The Lipid A 1-Phosphatase, LpxE, Functionally Connects Multiple Layers of Bacterial Envelope Biogenesis.
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Although distinct lipid phosphatases are thought to be required for processing lipid A (component of the outer leaflet of the outer membrane), glycerophospholipid (component of the inner membrane and the inner leaflet of the outer membrane), and undecaprenyl pyrophosphate (C55-PP; precursors of peptidoglycan and O antigens of lipopolysaccharide) in Gram-negative bacteria, we report that the lipid A 1-phosphatases, LpxEs, functionally connect multiple layers of cell envelope biogenesis in Gram-negative bacteria. We found that Aquifex aeolicus LpxE structurally resembles YodM in Bacillus subtilis, a phosphatase for phosphatidylglycerol phosphate (PGP) with a weak in vitro activity on C55-PP, and rescues Escherichia coli deficient in PGP and C55-PP phosphatase activities; deletion of lpxE in Francisella novicida reduces the MIC value of bacitracin, indicating a significant contribution of LpxE to the native bacterial C55-PP phosphatase activity. Suppression of plasmid-borne lpxE in F. novicida deficient in chromosomally encoded C55-PP phosphatase activities results in cell enlargement, loss of O-antigen repeats of lipopolysaccharide, and ultimately cell death. These discoveries implicate LpxE as the first example of a multifunctional regulatory enzyme that orchestrates lipid A modification, O-antigen production, and peptidoglycan biogenesis to remodel multiple layers of the Gram-negative bacterial envelope.IMPORTANCE Dephosphorylation of the lipid A 1-phosphate by LpxE in Gram-negative bacteria plays important roles in antibiotic resistance, bacterial virulence, and modulation of the host immune system. Our results demonstrate that in addition to removing the 1-phosphate from lipid A, LpxEs also dephosphorylate undecaprenyl pyrophosphate, an important metabolite for the synthesis of the essential envelope components, peptidoglycan and O-antigen. Therefore, LpxEs participate in multiple layers of biogenesis of the Gram-negative bacterial envelope and increase antibiotic resistance. This discovery marks an important step toward understanding the regulation and biogenesis of the Gram-negative bacterial envelope.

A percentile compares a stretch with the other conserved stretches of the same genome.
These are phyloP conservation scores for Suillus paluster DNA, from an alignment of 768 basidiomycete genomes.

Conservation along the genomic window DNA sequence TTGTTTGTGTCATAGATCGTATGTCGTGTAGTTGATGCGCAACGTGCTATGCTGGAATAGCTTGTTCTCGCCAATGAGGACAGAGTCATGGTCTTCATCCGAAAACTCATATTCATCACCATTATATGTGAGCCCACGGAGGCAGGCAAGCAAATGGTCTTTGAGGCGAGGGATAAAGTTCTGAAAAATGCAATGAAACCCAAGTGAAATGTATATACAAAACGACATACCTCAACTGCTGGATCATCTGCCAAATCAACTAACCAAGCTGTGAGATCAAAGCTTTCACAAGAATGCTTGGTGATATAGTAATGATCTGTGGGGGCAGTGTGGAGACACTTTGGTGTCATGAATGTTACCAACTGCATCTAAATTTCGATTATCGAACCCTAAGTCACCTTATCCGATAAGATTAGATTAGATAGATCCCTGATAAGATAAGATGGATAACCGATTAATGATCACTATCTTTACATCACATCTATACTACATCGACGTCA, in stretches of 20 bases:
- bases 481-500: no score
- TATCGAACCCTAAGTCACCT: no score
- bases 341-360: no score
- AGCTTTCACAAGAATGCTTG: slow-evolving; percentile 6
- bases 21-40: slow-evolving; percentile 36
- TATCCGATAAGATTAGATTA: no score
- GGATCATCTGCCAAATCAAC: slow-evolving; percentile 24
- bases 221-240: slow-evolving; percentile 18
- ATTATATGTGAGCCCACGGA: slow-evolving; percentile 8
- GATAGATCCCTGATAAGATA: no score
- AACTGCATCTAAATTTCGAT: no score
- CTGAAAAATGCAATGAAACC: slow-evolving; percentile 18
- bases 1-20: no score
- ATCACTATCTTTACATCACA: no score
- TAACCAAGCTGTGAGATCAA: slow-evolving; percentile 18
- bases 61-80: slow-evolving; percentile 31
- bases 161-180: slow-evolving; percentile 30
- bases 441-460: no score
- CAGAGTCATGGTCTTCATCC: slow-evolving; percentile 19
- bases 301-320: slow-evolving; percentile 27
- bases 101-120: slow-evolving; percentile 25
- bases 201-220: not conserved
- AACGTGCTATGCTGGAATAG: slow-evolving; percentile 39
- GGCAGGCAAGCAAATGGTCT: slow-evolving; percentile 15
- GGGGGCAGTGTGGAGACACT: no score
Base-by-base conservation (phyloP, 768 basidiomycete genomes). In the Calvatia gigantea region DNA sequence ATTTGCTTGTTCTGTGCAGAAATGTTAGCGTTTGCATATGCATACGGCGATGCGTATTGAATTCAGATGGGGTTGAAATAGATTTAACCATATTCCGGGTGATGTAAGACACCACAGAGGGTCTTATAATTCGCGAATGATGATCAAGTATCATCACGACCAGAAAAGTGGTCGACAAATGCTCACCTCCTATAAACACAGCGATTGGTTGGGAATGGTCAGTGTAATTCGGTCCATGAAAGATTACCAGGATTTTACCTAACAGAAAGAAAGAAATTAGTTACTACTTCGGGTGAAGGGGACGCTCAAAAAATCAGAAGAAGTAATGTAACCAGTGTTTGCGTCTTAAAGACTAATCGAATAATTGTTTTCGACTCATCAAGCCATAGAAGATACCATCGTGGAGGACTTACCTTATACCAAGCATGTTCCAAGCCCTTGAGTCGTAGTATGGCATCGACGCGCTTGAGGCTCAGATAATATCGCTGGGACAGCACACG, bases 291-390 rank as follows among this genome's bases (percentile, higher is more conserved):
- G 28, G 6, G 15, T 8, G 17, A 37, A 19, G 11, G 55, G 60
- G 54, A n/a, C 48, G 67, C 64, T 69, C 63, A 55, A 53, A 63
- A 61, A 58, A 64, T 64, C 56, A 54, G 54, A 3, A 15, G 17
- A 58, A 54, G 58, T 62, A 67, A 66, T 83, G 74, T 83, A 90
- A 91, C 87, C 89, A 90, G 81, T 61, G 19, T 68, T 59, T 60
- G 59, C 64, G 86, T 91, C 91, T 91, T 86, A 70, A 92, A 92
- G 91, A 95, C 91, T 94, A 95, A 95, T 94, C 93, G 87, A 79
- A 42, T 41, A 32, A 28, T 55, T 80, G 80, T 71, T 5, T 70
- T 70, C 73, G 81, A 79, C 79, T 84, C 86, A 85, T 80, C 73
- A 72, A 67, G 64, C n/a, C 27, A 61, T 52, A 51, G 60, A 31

Subjectbacterial cell envelope biogenesis
lipid A 1-phosphate phosphatase
phosphatidylglycerol phosphate phosphatase
type 2 phosphatidic acid phosphatase (PAP2) superfamily
undecaprenyl pyrophosphate phosphatase
Published Version (Please cite this version)10.1128/mbio.00886-19
Publication InfoZhou, Pei; Guan, Ziqiang; Zhao, Jinshi; An, Jinsu; Hwang, Dohyeon; Wu, Qinglin; ... Chung, Hak Suk (2019). The Lipid A 1-Phosphatase, LpxE, Functionally Connects Multiple Layers of Bacterial Envelope Biogenesis. mBio, 10(3). 10.1128/mbio.00886-19. Retrieved from https://hdl.handle.net/10161/19052.
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Research Professor in Biochemistry
We develop and apply mass spectrometry techniques to address biochemical and biomedical questions that are lipid-related. Research projects include: 1) Structural lipidomics o Develop and apply high resolution tandem mass spectrometry-based lipidomics for the discovery, structural elucidation and functional study of novel lipids. 2) Elucidation of novel pathways/enzymes of lipid biosynthesis and metabolism o Genetic, biochemical and MS a
Professor of Biochemistry
Protein-protein interactions play a pivotal role in the regulation of various cellular processes. The formation of higher order protein complexes is frequently accompanied by extensive structural remodeling of the individual components, varying from domain re-orientation to induced folding of unstructured elements. Nuclear Magnetic Resonance (NMR) spectroscopy is a powerful tool for macromolecular structure determination in solution. It has the unique advantage of being capable of elucidati
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